I feel like I'm in a lose-lose situation. I want her to go to bed on a full stomach, but I don't want to set the stage for her to think she can always manipulate the situation to get what she wants. So I'm asking for help, friends. Please share with me any tricks, tips or advice for having a successful, mac and cheese-free dinnertime with a toddler. I'm all ears.
Friday, July 8, 2011
I'd read the research about the importance of breastfeeding, and to me there wasn't an option. Of course I'd planned to breastfeed; I wanted to do what was best for my daughter. I signed up for the class, read the books, bought maternity bras and had a supply of Lansinoh on hand. I thought I was prepared. I never expected it to be easy, but I knew it was the right thing to do. I'd never before heard of someone's milk never coming in. I didn't even know that was a possibility.
After my sweet daughter was born the nurse explained that typically babies have the most difficulties latching on. Not my Ellie. She latched on like a champion and continued to do so during our hospital stay. It wasn't until she was four days old that my husband and I became a little concerned. She seemed to be crying more, and my milk hadn't yet come in. I really felt nothing different. She continued to latch like she had been, but we began to realize she wasn't actually getting anything. Ellie's pediatrician confirmed she was losing weight but agreed that breast milk was best so we decided to give my milk a little bit longer.
I'll save you all the details, but overall I spoke with one lactation consultant by phone and met with two others in person. To this day I feel very angry toward them. The consultants agreed that though it's not normally recommended for new mothers, I should buy a pump and begin using it. So I did. I desperately wanted my baby to have what was best. Don't we all? I would pump for 25 minutes and only get about an ounce. I'd try to breastfeed Ellie first until she'd begin to get frustrated. Then I'd put the small amount of breast milk I'd pumped into a tiny bottle that was given to me by one of the consultants. This bottle had a very thin tube that was then taped to my breast so Ellie wouldn't lose the natural breastfeeding sensation. After that, I'd begin pumping again. "If you want it to work badly enough it will," I vividly remember one of the consultants saying to me. I grind my teeth at the thought of it. Of course I wanted it badly. I was obsessed with being able to feed my child. Only for whatever reason, I couldn't do it.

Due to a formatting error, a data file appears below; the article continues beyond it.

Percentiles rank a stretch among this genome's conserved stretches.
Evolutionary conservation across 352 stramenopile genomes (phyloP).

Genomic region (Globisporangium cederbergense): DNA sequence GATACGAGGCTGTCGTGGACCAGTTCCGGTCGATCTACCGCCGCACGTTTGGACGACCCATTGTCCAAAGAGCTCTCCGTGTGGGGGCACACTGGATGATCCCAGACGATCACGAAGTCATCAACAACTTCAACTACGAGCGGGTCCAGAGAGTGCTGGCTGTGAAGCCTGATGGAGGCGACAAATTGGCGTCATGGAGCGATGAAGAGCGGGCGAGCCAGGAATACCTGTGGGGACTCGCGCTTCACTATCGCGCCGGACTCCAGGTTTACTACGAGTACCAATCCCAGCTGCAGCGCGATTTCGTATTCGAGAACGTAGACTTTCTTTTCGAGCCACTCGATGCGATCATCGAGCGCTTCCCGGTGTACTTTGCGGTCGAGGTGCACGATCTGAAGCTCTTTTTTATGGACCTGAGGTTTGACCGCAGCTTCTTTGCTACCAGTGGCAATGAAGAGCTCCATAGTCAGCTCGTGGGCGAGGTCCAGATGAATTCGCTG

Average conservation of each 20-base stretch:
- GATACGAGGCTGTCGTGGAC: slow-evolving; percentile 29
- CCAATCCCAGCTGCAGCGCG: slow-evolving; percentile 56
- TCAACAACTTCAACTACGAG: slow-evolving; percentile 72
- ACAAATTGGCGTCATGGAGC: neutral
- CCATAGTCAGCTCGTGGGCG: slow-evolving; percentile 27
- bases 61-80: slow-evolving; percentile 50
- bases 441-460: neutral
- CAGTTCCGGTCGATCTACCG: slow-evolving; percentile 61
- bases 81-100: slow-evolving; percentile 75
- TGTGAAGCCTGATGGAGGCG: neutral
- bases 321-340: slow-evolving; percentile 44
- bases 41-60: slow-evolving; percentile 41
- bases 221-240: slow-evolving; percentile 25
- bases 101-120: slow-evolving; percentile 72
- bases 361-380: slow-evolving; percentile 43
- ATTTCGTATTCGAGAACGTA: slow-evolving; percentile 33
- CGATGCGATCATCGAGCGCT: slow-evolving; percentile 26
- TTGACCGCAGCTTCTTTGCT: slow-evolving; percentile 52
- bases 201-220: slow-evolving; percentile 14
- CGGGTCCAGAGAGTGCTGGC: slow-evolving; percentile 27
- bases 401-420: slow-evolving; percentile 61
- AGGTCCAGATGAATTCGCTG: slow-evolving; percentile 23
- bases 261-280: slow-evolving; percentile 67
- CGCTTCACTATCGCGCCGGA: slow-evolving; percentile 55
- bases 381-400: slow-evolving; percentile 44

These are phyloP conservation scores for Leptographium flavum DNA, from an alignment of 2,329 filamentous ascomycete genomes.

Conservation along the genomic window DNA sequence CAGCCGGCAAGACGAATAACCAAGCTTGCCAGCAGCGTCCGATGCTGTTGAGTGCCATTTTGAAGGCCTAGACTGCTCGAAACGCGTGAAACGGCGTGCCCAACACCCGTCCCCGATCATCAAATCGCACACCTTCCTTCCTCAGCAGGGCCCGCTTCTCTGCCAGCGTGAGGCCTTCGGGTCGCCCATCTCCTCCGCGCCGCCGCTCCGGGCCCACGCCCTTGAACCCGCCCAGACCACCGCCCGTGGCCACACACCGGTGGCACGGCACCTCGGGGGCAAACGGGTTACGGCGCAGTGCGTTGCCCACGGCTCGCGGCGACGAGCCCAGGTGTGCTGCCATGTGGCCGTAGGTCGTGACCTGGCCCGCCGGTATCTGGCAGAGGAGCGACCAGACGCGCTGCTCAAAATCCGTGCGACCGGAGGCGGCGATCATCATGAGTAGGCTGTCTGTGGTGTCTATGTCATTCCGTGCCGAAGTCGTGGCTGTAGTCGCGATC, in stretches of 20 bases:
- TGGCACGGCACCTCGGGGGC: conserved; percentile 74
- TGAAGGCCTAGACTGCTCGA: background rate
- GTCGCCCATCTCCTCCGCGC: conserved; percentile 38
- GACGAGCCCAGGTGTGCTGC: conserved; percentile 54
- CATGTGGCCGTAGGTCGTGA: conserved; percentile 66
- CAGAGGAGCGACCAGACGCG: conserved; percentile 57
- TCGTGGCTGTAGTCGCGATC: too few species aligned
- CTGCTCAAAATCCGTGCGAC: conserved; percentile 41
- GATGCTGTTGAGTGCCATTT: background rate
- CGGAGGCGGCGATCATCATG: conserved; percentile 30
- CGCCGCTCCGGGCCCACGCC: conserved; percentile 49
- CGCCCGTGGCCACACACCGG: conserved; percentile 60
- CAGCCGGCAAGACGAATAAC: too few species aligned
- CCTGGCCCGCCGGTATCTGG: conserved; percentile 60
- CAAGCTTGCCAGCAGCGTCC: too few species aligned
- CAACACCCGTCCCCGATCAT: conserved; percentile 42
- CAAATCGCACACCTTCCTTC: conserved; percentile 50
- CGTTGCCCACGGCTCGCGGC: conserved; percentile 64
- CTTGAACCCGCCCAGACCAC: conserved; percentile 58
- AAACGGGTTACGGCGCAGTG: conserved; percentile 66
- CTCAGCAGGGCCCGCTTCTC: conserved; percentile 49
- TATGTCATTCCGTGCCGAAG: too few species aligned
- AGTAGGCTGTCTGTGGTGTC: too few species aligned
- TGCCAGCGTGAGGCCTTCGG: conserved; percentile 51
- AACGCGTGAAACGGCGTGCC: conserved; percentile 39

I was basically either trying to breastfeed or pump constantly, and she still wasn't getting enough. At one of Ellie's numerous weigh in appointments she was crying, and I was crying, and her doctor came into the room and offered some formula. Feeling defeated and hopeless and not wanting to starve my child I agreed to give it to her. Ellie sucked down the formula as fast as she could; it was obvious how hungry she was. That made me cry harder.
My husband is a good man. He'd been trying to gently tell me we should try switching to formula, but I'd been very adamant. If you know me well or know my family you know I come by it honestly; it's in my blood. But on the car ride home that day we agreed that changing to formula was the best option for our family. I was devastated, but I knew he was right. I'd done the best I could do. And I felt happy that our baby was finally full. I was also relieved that I could spend more quality time with her instead of being constantly hooked up to the pump. But I also felt ashamed, and I had so many questions without answers. My breasts were still duds. I'd read and heard so much about how sore they're supposed to get, and I still felt nothing. I'd prayed so hard to feel that pain and to be able to do what I was supposed to do and nourish my child. I couldn't understand why I was inadequate. I felt as though I'd failed at my first and most important role as a mother.